Leadership Strategies: Being Soft and Strong - Page 2
The modern tendency is to “almost” listen and have our answers ready before the other has even completed the first sentence. The ability to engage in dialogue is critical for contemporary leaders and has the capacity to short-circuit disputes and increase creative communications.
Here are the four ground rules for dialogue for home, for work and for governments:
1. Treat truth telling as a precise art form: the question in back of each comment you make is, “How can this forward the situation and make a positive difference?”
2. Asking smart questions is more important than giving smart answers: careful not to turn the dialogue into point-counterpoint, give room to let others finish their thought without the knee-jerk “gotcha” response that gains little long term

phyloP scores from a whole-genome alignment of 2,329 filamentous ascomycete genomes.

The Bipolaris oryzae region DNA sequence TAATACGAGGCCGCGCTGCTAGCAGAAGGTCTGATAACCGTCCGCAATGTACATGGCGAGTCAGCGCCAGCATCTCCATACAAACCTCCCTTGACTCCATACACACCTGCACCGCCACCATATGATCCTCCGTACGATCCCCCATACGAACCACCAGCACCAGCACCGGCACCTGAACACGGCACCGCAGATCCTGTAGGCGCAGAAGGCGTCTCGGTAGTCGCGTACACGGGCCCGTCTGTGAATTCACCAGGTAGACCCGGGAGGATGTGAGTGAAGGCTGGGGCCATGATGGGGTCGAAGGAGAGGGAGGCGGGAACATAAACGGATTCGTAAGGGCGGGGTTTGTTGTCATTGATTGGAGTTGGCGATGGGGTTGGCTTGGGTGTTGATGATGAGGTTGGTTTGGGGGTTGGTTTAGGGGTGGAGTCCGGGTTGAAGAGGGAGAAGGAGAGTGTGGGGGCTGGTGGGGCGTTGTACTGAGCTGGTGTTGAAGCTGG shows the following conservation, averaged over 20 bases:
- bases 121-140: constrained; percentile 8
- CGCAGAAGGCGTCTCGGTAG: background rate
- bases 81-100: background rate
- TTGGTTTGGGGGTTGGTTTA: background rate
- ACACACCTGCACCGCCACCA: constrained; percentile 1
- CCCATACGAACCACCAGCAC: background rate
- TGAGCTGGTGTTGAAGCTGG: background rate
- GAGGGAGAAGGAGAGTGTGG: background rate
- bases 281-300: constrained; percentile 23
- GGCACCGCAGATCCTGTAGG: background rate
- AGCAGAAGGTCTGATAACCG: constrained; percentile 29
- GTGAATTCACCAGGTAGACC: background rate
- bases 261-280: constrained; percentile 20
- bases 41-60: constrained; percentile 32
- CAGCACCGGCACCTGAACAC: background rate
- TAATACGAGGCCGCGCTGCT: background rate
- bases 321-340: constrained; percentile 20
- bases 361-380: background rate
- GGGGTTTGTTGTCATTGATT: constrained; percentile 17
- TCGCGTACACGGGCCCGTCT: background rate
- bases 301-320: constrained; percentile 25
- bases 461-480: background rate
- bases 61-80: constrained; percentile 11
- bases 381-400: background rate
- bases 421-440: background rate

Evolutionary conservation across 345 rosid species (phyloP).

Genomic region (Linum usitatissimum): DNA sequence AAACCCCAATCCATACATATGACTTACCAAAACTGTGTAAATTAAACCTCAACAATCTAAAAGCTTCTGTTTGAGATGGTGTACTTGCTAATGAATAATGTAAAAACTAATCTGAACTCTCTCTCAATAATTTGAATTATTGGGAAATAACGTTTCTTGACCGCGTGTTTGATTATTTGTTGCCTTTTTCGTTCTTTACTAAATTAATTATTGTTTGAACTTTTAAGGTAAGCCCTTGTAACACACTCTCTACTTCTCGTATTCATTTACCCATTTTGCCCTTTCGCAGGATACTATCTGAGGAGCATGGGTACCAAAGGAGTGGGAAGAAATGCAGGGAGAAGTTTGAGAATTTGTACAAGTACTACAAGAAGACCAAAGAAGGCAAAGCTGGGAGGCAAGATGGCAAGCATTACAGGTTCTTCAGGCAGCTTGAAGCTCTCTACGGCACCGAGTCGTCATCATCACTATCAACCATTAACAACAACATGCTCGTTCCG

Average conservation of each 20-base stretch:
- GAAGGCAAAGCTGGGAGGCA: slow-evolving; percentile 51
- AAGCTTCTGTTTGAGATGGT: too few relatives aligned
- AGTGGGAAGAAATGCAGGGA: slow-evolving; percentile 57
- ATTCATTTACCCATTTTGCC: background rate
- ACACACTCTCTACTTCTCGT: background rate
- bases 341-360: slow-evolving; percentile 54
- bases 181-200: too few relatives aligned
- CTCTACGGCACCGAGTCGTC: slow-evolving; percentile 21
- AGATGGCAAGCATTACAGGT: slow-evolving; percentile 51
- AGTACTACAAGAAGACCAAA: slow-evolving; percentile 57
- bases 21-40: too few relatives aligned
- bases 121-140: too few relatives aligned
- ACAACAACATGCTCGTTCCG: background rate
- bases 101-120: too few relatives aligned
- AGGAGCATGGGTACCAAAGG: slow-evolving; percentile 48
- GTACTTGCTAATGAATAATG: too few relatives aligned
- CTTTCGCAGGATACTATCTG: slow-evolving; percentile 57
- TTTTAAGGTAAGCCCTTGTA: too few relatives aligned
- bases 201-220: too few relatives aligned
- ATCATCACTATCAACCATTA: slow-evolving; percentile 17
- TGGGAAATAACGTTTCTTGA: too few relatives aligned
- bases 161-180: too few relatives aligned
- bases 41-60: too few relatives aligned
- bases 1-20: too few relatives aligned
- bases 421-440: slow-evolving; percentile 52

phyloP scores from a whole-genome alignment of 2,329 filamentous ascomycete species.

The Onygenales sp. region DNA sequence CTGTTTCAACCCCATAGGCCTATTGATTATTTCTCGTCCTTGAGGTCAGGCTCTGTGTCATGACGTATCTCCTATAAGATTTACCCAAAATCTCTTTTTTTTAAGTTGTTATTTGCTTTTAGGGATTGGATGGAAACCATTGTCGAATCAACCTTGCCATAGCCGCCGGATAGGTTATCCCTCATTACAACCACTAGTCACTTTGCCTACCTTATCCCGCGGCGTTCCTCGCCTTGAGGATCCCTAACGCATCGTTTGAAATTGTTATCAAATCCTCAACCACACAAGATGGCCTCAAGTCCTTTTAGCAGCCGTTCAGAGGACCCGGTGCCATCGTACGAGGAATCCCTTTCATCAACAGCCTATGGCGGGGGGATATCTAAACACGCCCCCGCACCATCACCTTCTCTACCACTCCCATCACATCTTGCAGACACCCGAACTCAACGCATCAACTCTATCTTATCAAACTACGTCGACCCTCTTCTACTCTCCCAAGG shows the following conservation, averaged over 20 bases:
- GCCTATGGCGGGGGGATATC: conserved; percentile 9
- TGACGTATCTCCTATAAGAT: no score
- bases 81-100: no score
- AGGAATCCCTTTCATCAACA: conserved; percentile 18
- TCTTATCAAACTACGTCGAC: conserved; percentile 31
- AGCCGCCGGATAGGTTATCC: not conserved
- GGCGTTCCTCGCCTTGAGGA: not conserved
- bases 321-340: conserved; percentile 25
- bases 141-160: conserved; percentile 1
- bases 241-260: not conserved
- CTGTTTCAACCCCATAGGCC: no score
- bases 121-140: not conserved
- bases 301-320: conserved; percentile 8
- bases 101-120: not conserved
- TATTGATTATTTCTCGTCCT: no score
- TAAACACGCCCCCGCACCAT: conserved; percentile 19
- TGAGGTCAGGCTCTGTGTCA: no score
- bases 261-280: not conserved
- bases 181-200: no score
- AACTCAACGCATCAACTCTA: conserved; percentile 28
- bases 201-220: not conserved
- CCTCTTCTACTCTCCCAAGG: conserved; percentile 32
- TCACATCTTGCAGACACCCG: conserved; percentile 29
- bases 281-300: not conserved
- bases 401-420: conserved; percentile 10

3. Listen for emotion and repetition: check your own patterned responses by paying attention to your gut and your need to say the same thing over and over, then take a deep breath and ask open-ended questions
4. Be open to outcome, not attached to it: being clear and decisive does not in any way keep you from changing your mind and following a new, more effective direction that will have long-term benefits for you and others.
The leaders we are all yearning for now are the ones who are willing to talk things through and give up to get. This is not an easy process in a world that does, as Suu Kyi states, live with the pulsating beat of fear as the bedfellow of positional power. Personal power, the type she exhibits which can be held by both men and women, is soft and strong at the same time.